If working with this type of data and metadata is of interest to you (or someone you know), consider what you need to do to get the job you want.  Perhaps you need to take university courses.  Perhaps you need a degree or an advanced certificate.  Maybe you need to do other professional development.  Likely you need to do some research on the jobs available and the organizations that have those positions.  You likely need to do some networking, both as a way of learning more and as a way of getting yourself known (e.g., SLA's new Data Caucus).  How long will it take you to get a job in this area?  That's up to you and may be dependent on what skills you need to develop.

It has been said that Eric Snowden's revelations didn't change anything at all.  It could be that the "change" needs us.  We're the missing ingredient.  Who among us will get involved?

Snowden during interview with Glenn Greenwald and Laura Poitras (June 6, 2013).

CopyrightX lectures available to the public

Prof. William Fisher
The open course on copyright from Harvard, which was prepared and delivered by Prof. William Fisher was made available to the public, along with other resources.  If you're interested in his vision for the course, that can be found here.  Please note that the lectures carry a Creative Commons license.

As someone, who teaches copyright, I'm always interested in how others have approached the topic.  In this instance, I'm intrigued by how Fisher has constructed the different weeks and topic, which is something I need to explore further.

If learning more about copyright is on your agenda for 2015, I encourage you to add this site to your "reading" list. 

Tuesday, December 23, 2014

Article: Imitation is the Sincerest Form of Flattery, But is it Infringement? The Law of Tribute Bands

Cape May Band at The Ugly MugIn 2012 Michael S. Newman, who was a J.D. candidate at the time, wrote an article for the Touro Law Review on tribute bands. "Imitation is the Sincerest Form of Flattery, But is it Infringement?" is an 11-page article with 144 footnotes. It covers a topic that we're all familiar with, because we've all heard of tribute band and cover bands (and those really are different), but do we think about the copyright implications?  If those implications are of interest to you, then this is an article to read.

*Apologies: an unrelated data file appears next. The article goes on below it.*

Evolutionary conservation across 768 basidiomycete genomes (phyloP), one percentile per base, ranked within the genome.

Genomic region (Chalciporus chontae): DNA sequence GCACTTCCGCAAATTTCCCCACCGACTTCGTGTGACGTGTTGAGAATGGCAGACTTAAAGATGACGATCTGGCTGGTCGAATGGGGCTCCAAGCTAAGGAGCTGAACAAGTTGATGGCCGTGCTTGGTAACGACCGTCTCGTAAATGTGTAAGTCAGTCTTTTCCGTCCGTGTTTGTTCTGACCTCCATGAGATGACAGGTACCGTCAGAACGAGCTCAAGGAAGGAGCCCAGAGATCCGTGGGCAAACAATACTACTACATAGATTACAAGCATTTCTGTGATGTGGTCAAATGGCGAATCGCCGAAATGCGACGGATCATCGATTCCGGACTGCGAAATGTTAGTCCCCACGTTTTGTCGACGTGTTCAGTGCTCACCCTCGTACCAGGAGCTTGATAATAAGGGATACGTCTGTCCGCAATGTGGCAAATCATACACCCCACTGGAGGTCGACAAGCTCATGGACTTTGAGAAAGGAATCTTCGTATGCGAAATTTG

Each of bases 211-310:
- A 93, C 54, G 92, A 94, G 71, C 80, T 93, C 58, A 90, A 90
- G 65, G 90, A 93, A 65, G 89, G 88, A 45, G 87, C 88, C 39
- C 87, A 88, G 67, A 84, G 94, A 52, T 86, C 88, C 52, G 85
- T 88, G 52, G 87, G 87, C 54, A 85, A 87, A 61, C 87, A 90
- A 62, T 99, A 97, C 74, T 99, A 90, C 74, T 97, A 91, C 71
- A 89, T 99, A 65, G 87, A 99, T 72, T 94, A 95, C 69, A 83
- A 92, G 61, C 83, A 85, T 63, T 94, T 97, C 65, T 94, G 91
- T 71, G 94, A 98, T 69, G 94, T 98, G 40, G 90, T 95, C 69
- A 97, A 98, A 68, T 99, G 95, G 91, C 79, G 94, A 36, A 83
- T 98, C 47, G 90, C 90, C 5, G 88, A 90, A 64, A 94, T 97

You will notice that the page formatting for the article is odd.  This may be due to the site being reorganized since 2012.

Monday, December 22, 2014

Four-part series on music copyright

Copyright license choiceThe OSU Copyright Resource Center did a four-part series on music copyright.  The four parts are:
  1. What is Music Copyright?
  2. Copyright Duration For Musical Compositions And Sound Recordings
  3. Termination of Transfer for Music Copyright
  4. Licensing Opportunities for Music Copyright
There is not an abundance of sites with information on music copyright, so be sure to bookmark these.

Monday, December 15, 2014

Blog Post: The Benefits Of Copyright Around The World In Three Reports

As the semester comes to a close - and my focus on copyright - this post caught my eye.  It begins:
Although copyright law is territorial, the rationale for its protection is universal: ensuring a thriving and diverse cultural fabric for society to enjoy requires providing creators with the option of obtaining fair compensation for their work. As the year comes to a close, we take a look at three recent reports on the economic and cultural relevance of the creative industries and the essential role of copyright around the world.
The post goes onto talk about:

Library Guide on Copyright & Fair Use

Copyright symbol The Dr. Martin Luther King Jr. Library at San José State University has an extensive libguide on copyright and fair use, with tabs that link to external resources.  It is worth exploring.

Monday, December 08, 2014

3D printing, makerspaces and copyright

I started this list months ago and am realizing that I need to publish it.  3D printing and makerspaces have created conversations around copyright.  Here are some resources - including a video - that may help with those conversations.